I've come across this in multiple grammars: Two grammatical cases (e.g. ergative and instrumental) are said to be "homophonous" - they make use of the (apparently?) same marker and yet, they are annotated differently in the examples. What are the factors through which can be decided whether those cases are justifiably labelled distinctly or if I should view them as one, regarding the "difference" between the two simply as "additional semantic information"?
Here are two examples for the ergative/instrumental distinction that I had at hand, there are probably better ones:
In the grammar for Ese Ejja (ese, Vuillermet 2012), the author repeatedly mentions the "homophonous instrumental" (p. 197):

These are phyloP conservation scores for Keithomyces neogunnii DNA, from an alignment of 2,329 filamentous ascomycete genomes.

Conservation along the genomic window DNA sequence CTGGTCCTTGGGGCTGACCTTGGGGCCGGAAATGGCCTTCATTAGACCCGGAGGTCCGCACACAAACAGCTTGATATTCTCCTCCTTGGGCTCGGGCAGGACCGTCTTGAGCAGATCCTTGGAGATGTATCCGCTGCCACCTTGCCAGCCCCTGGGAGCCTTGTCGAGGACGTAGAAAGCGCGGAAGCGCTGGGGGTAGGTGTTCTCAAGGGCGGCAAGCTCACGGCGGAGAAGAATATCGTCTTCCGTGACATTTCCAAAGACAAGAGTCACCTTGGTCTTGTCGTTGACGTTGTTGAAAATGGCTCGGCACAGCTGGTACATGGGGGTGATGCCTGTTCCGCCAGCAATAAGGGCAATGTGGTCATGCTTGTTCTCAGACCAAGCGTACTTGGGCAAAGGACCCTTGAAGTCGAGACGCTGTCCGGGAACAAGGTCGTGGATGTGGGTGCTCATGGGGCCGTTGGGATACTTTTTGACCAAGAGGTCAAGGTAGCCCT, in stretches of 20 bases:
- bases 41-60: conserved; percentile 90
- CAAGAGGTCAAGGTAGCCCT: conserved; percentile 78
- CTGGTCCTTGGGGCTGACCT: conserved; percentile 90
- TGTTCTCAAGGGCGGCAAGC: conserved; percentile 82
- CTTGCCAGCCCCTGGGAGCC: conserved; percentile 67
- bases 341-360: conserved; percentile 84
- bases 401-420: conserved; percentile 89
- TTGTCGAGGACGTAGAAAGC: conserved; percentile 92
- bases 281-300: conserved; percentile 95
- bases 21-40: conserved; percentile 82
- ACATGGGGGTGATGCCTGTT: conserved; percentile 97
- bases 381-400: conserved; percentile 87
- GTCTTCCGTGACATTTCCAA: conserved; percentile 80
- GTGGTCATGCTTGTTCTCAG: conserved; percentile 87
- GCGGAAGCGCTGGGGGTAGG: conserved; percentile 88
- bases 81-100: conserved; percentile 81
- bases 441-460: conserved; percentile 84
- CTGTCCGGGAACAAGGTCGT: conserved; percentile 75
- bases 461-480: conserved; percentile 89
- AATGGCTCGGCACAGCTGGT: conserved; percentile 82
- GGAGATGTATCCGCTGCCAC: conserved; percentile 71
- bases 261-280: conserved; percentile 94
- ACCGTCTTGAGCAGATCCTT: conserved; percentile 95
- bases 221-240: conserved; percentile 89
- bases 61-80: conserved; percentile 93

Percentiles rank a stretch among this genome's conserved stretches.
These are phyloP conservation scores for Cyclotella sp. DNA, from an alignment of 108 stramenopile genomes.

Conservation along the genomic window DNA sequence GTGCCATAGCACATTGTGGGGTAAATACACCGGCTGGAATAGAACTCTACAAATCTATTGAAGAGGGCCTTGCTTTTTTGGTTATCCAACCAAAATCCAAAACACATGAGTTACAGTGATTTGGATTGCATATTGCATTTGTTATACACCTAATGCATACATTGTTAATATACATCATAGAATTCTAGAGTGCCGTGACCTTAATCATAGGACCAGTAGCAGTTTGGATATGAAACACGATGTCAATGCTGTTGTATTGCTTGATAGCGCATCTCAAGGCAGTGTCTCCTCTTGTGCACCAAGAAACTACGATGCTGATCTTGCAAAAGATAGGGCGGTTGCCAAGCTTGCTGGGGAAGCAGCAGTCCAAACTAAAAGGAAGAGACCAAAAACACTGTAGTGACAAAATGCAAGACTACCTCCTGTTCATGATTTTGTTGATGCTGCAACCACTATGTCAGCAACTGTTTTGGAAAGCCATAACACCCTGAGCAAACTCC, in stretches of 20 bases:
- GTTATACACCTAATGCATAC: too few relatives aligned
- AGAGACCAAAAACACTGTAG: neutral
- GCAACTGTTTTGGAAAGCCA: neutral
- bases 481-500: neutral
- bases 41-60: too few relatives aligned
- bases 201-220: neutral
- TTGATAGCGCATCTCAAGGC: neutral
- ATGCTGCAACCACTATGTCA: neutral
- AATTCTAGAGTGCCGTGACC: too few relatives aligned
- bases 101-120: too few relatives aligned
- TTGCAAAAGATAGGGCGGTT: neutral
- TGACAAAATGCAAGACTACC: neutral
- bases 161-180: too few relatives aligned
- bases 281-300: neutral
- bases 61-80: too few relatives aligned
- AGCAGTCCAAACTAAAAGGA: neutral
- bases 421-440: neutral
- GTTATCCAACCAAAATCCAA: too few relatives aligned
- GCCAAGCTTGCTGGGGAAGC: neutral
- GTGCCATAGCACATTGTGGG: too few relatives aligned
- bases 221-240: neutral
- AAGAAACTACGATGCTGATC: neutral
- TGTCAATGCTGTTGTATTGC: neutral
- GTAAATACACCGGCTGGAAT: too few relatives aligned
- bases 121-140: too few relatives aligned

When the ergative (or homophonous instrumental) case is associated with nouns, then only (gliding) transitional sounds is occasionally heard with the front vowels i and e and with the back vowel o – cf. the missionary transcription for Ernesto + =a .
In the Bantawa grammar (bap, Doornenbal 2009), "instrumental" is merely called a "role" that ergative might take (i.e. a possible translation, p.75):
The ergative may also be affixed to nominals in roles that would usually be called ‘instrumental’. Noun phrases that are marked with the ergative but do not act as the agent in a verb frame translate as instrumental modifiers. There is no separate instrumental case, however. Ergative-marked instrumental phrases are adverbial modifiers denoting either the cause, the method or the instrument of the action.